Identify the tone of voice one would use when reading the inscription to relay the type of person Ozymandias was.

The tone of voice one would use when reading the inscription would be arrogant, but cold and calm, certain of his own superiority. This would relay perfectly the type of person Ozymandias was, a powerful pharaoh used to people obeying his every command.

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In Shelley's "Ozymandias," the king's face is described as being marked by a "wrinkled lip, and sneer of cold command." These signs of his personality, along with the bombastic words in the inscription in the poem's sestet, suggest the nature of Ozymandias's character. He was arrogant, pompous, and egocentric, the type of person who erects massive statues in his own honor and puts boastful inscriptions on the pedestal.

The danger in conveying this through tone of voice lies in a natural tendency to overact. One might boom out the words of the inscription harshly and scornfully, trying to make every word convey Ozymandias's contempt for the rest of humanity. The king probably would not have sounded like this, however. He would not have had to raise his voice, for instance, since he was certain that, whatever he said, everyone around him would be listening intently. The best tone to convey Ozymandias's particular type of arrogance would be one of nonchalant indifference. His voice would be well-modulated, cold and calm, perhaps with a rather slow, drawling delivery, lingering on the syllables of his name. He would probably use a slightly ironic tone when pronouncing the word "Mighty," as if to emphasize the absurdity of anyone else thinking themselves mighty in comparison with him. He would also place emphasis on the words "my Works," since he is inordinately proud of these achievements.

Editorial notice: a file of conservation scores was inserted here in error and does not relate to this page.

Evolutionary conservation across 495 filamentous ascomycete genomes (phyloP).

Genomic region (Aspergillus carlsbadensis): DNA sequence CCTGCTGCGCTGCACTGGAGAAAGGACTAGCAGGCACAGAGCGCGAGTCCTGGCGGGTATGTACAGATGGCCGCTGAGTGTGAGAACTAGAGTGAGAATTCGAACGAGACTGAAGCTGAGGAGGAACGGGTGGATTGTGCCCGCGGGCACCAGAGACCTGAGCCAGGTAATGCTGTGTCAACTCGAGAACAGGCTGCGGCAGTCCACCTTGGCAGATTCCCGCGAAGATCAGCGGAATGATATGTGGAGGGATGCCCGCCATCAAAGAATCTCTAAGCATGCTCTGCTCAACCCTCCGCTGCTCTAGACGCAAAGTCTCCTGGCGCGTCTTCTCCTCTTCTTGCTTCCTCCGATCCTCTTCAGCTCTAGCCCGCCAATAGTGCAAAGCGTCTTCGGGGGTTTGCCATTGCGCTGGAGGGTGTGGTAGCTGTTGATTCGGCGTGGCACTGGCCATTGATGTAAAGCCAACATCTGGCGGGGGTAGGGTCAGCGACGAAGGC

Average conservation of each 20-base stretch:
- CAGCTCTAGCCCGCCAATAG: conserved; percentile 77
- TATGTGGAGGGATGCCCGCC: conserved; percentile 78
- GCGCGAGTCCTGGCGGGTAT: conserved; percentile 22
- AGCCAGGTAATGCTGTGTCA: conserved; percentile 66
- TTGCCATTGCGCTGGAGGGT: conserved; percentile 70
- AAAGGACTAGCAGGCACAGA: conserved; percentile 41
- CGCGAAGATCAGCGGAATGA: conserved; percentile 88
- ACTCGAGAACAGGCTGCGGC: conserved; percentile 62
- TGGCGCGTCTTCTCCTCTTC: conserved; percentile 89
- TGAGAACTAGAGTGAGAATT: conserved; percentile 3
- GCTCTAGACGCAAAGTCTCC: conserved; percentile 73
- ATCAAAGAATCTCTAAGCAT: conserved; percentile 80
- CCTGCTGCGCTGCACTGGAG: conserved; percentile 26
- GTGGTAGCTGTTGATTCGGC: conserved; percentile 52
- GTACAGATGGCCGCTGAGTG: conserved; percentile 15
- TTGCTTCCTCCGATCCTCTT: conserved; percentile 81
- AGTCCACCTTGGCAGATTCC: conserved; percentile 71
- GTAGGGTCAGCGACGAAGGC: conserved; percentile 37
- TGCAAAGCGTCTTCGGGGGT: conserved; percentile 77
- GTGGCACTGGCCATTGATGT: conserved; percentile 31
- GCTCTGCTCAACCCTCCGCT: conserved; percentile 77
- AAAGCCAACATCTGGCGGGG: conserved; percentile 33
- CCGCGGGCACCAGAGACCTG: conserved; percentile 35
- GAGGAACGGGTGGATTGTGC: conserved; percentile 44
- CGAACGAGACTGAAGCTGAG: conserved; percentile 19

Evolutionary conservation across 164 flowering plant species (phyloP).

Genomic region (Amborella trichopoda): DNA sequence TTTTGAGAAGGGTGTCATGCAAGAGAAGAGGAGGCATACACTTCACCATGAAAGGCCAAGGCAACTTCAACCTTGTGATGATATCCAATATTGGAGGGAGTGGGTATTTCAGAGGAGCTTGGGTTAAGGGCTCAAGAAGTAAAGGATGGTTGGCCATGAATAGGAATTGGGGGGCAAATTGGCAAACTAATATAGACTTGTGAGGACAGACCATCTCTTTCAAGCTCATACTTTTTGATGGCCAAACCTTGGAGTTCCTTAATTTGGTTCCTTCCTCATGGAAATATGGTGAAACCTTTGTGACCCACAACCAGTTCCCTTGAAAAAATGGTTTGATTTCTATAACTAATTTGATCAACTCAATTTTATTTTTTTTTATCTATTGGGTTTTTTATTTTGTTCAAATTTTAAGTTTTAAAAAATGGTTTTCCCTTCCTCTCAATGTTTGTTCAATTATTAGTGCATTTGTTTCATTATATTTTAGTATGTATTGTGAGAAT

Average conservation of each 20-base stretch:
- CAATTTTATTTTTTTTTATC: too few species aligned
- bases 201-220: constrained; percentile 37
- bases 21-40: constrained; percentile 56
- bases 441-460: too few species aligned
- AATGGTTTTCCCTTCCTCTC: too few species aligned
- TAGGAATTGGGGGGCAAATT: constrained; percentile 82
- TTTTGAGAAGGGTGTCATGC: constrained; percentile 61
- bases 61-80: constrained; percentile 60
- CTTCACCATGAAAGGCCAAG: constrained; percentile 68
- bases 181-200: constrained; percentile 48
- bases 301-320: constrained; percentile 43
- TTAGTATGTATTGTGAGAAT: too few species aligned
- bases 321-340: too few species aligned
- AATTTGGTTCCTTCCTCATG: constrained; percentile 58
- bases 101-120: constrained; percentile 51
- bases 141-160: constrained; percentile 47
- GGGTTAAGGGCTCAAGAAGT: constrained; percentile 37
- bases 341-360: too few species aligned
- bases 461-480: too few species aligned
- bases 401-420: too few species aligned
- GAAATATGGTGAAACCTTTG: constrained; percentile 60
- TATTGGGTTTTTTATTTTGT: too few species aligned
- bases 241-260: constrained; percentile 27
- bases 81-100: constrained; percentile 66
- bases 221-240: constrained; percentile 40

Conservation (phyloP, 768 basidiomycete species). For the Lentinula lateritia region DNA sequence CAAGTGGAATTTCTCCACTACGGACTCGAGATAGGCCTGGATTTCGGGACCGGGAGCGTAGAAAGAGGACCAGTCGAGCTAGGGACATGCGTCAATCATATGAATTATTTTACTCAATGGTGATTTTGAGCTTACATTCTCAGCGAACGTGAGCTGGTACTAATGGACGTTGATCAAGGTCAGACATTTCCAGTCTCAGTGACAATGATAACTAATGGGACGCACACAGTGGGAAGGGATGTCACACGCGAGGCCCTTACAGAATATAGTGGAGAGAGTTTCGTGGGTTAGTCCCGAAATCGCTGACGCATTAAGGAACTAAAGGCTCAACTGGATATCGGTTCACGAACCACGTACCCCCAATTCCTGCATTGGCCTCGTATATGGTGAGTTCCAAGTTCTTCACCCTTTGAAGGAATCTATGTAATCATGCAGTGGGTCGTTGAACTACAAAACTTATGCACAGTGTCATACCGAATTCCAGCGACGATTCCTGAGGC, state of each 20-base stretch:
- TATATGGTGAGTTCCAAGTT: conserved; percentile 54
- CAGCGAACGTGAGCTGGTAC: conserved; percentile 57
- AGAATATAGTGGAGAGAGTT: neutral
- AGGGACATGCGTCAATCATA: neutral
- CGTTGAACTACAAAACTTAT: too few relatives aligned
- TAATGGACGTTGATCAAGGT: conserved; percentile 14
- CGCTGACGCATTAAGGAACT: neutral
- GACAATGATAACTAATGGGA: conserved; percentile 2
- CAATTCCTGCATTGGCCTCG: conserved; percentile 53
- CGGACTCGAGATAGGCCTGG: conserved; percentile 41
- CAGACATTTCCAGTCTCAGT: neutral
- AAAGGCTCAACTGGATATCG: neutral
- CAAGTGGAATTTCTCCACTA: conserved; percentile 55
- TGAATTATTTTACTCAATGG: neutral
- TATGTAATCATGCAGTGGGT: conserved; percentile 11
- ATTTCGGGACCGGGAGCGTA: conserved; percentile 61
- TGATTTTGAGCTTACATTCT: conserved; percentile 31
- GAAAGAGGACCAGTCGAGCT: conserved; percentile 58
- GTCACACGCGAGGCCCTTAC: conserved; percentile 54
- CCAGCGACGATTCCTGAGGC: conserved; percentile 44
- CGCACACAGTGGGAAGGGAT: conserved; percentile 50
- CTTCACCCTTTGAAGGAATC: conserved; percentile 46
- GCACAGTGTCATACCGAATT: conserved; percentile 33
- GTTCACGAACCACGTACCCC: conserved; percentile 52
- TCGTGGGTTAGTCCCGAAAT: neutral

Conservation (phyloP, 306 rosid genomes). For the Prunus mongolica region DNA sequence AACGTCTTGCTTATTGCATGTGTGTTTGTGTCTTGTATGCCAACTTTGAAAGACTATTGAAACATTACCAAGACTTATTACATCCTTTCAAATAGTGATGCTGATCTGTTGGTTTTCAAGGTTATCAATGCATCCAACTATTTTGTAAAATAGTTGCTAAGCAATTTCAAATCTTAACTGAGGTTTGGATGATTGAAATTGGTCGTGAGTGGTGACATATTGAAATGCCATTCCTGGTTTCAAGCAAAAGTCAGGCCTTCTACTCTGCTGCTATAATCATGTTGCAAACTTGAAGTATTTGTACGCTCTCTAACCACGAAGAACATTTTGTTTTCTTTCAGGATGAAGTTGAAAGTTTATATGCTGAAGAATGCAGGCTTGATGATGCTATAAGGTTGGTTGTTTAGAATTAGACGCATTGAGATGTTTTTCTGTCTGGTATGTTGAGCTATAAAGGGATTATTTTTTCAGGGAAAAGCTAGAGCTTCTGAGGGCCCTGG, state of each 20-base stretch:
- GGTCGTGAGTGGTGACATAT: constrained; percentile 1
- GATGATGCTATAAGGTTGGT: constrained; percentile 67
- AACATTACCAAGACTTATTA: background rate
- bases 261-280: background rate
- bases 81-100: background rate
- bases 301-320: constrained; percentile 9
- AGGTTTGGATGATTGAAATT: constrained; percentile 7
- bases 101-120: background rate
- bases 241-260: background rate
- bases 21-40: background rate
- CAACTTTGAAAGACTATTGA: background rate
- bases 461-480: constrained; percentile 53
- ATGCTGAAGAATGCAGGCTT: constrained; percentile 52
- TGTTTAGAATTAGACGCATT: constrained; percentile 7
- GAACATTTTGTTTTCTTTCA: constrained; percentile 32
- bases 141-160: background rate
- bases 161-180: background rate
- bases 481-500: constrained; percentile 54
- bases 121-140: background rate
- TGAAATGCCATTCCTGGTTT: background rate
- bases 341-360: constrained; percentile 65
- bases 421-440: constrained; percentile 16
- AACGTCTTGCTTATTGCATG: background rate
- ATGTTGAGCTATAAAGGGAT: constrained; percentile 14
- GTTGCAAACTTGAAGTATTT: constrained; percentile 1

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From the inscription on Ozymandias' sunken statue, we can tell a lot about what kind of person he was:

My name is Ozymandias, King of Kings;

Look on my Works, ye Mighty, and despair!

Straight away, we know what kind of man this pharaoh was: arrogant, self-important, and with delusions of grandeur. Our initial impressions are only reinforced when we say the words on the pedestal out loud. These words can only really be delivered in a particular tone of voice, a powerful, thunderous tone that speaks of an all-conquering tyrant used to his every word being obeyed without question.

When he occupied the throne, Ozymandias must have been a very powerful ruler indeed. How else to account for his self-description as “King of Kings”, an epithet usually attributed to Jesus Christ? And then there's his bold, arrogant challenge to “ye Mighty” to look upon his works and despair. It's virtually impossible for these words to be delivered in anything but a particular tone of voice.

Given that Ozymandias is no more, and that his statue is crumbling into the desert sands, the words on his pedestal have a hollow ring to them. After reading them out loud, it is tempting to dissolve into fits of laughter at the sheer arrogance of this long-dead despot, this self-proclaimed “King of Kings”.

Last Updated by eNotes Editorial on
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